Juul Labs v MFP Enterprises Ltd (t/a Smoke Nation)

10 December 2020

Tom Moody-Stuart QC appeared for the claimant in this application for default judgment and summary judgment on a claim for infringement of EU trade marks and registered designs.

The claimants make and sell vaping products.  The defendants used the claimants’ marks and designs in marketing and selling vaping pods which purported to be compatible with the claimants’ devices.  The defendants did not engage with proceedings and were not represented.

In addition to default judgment, the claimants sought summary judgment for declarations that the way in which the defendants used their marks was not capable of benefiting from the exemption under EU Trade Mark Regulation Article 14.  So far as relevant to this claim, Article 14 provides that it is not infringement to use a trade mark to indicate that a product is an accessory or spare part, as long as such use is in accordance with honest practices in industrial or commercial matters.  Declaratory relief was sought for the purposes of aiding in enforcement against other similar traders.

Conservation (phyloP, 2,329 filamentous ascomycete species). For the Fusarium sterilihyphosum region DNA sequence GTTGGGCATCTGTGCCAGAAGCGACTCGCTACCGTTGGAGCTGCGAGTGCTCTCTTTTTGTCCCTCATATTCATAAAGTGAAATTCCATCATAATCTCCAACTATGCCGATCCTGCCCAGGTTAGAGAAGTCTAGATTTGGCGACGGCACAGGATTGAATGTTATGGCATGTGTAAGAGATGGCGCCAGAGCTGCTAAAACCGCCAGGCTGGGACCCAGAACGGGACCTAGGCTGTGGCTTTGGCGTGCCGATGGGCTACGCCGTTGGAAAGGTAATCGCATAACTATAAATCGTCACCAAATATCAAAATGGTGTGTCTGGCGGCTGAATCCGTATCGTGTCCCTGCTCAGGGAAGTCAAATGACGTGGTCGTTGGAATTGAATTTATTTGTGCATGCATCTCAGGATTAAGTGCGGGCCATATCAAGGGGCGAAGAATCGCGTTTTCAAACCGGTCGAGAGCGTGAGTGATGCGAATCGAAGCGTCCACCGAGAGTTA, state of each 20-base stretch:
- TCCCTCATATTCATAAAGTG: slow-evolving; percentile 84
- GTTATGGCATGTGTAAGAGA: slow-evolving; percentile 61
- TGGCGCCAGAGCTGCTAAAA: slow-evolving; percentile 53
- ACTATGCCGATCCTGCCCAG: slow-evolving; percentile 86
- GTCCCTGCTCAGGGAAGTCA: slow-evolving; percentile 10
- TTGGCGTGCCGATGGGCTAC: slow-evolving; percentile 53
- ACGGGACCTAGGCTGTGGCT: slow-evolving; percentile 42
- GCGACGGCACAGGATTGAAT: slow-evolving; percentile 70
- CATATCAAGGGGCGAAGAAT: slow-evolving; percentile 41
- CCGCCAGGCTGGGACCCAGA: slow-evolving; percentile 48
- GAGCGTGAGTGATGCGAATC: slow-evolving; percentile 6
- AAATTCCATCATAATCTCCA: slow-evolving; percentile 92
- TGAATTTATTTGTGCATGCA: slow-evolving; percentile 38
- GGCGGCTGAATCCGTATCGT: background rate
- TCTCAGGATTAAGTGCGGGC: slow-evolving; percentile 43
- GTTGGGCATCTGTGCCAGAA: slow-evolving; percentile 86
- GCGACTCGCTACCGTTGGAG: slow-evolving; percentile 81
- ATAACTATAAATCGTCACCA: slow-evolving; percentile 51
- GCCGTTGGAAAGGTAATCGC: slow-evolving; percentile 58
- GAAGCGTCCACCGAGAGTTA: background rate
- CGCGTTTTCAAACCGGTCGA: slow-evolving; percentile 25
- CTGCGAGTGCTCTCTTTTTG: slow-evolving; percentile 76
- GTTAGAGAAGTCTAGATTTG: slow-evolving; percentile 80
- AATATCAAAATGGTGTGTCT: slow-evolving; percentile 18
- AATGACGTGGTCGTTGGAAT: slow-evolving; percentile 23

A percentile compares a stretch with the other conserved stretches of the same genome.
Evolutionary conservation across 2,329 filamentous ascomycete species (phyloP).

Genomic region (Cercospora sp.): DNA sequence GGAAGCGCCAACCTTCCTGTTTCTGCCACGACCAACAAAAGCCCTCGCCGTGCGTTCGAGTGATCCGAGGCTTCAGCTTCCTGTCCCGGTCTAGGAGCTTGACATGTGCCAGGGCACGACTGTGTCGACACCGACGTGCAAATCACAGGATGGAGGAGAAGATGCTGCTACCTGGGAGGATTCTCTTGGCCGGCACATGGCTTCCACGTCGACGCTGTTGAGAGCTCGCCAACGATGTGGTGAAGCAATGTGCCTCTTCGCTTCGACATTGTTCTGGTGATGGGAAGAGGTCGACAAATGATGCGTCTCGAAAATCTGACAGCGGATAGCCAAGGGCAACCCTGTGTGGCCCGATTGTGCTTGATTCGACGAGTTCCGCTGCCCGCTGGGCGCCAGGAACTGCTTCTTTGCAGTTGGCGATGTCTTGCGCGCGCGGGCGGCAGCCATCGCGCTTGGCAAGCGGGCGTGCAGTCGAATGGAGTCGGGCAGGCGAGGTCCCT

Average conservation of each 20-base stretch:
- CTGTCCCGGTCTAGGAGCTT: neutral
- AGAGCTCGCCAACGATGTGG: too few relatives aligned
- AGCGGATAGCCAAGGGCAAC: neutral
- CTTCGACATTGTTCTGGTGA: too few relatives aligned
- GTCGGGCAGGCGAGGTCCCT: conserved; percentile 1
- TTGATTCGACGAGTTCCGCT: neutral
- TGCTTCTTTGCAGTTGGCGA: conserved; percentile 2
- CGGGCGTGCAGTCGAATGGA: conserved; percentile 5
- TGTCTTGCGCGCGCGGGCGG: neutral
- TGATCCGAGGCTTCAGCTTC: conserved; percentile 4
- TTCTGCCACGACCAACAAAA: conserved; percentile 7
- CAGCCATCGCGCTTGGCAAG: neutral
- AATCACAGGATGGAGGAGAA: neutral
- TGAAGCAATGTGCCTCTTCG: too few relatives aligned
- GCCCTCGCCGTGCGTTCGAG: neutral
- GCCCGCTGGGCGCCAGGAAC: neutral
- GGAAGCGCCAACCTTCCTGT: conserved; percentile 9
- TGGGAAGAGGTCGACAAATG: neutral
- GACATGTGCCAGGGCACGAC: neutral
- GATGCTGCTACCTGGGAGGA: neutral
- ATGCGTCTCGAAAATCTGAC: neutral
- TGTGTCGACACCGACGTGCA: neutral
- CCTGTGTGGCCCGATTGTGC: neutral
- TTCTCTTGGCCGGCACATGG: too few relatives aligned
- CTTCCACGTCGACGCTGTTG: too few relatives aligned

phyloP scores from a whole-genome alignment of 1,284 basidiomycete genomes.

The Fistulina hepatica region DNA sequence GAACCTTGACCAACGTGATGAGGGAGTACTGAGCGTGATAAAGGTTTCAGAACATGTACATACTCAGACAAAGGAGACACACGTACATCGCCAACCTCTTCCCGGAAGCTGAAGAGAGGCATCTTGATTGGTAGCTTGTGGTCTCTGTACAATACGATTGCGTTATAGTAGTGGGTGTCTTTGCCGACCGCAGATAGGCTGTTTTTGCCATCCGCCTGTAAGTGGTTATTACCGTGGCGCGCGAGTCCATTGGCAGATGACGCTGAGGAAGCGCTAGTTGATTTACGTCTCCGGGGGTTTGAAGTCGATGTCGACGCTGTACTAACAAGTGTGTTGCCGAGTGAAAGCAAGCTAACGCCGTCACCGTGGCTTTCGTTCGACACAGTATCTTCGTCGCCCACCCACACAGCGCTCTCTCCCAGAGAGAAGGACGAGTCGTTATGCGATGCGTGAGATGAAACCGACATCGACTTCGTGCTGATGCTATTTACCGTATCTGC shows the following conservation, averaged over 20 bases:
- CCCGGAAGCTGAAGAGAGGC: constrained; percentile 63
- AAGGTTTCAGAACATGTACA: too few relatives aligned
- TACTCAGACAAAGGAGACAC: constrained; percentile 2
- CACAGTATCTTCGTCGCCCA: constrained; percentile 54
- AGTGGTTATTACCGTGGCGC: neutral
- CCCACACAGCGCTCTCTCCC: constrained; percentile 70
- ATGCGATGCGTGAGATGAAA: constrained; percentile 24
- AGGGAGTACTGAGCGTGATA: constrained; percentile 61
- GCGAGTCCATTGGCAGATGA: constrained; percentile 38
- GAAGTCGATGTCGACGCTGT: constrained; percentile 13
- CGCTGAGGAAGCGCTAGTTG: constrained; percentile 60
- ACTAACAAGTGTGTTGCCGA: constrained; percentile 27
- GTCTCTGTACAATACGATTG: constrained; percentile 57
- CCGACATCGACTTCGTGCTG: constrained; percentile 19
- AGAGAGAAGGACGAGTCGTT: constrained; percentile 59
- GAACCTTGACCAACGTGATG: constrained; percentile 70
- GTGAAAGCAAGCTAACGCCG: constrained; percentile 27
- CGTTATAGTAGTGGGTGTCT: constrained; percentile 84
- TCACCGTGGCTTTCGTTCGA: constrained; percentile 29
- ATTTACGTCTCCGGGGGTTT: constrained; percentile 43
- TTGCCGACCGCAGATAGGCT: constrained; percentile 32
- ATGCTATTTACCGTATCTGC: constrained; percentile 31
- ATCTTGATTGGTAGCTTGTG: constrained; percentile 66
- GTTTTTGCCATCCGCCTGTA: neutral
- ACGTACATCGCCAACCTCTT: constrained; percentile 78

The claimants argued that the defendants were not using the claimants’ marks “in accordance with honest practices in industrial or commercial matters” for the reason that selling the defendants’ products was unlawful because the products did not comply with applicable regulations.  The defendants’ pods were sold with excessive nicotine concentration, without adequate age verification safeguards, and without proper labelling.  In addition, the claimants argued that it was not “in accordance with honest practices in industrial or commercial matters” for the defendants to sell empty vaping pods, pods that contained active ingredients other than nicotine, and pods that would invalidate the warranty on the claimants’ devices if used with them, because all of those were damaging to the reputation of the claimants’ JUUL system and the marks under which it is sold.

Mann J gave default judgment on the claim for injunctive and damages relief, and injunctive relief predicted on the finding that some (but not all) the defendants’ acts were not in accordance with honest practices because the marks were used in relation unlawful products. However, he refused to grant the declaratory relief sought.  Given that the defendants had not engaged with proceedings and the Article 14 defence had not actually been raised, and that default judgment had been given, there was not an active dispute between the parties.  The defendants’ side of the argument had not been fully argued, and the claimants had all the relief they needed on the default judgment.  Making declarations against unrepresented third parties which would go beyond the facts of this particular case was outside the proper scope of declaratory relief.

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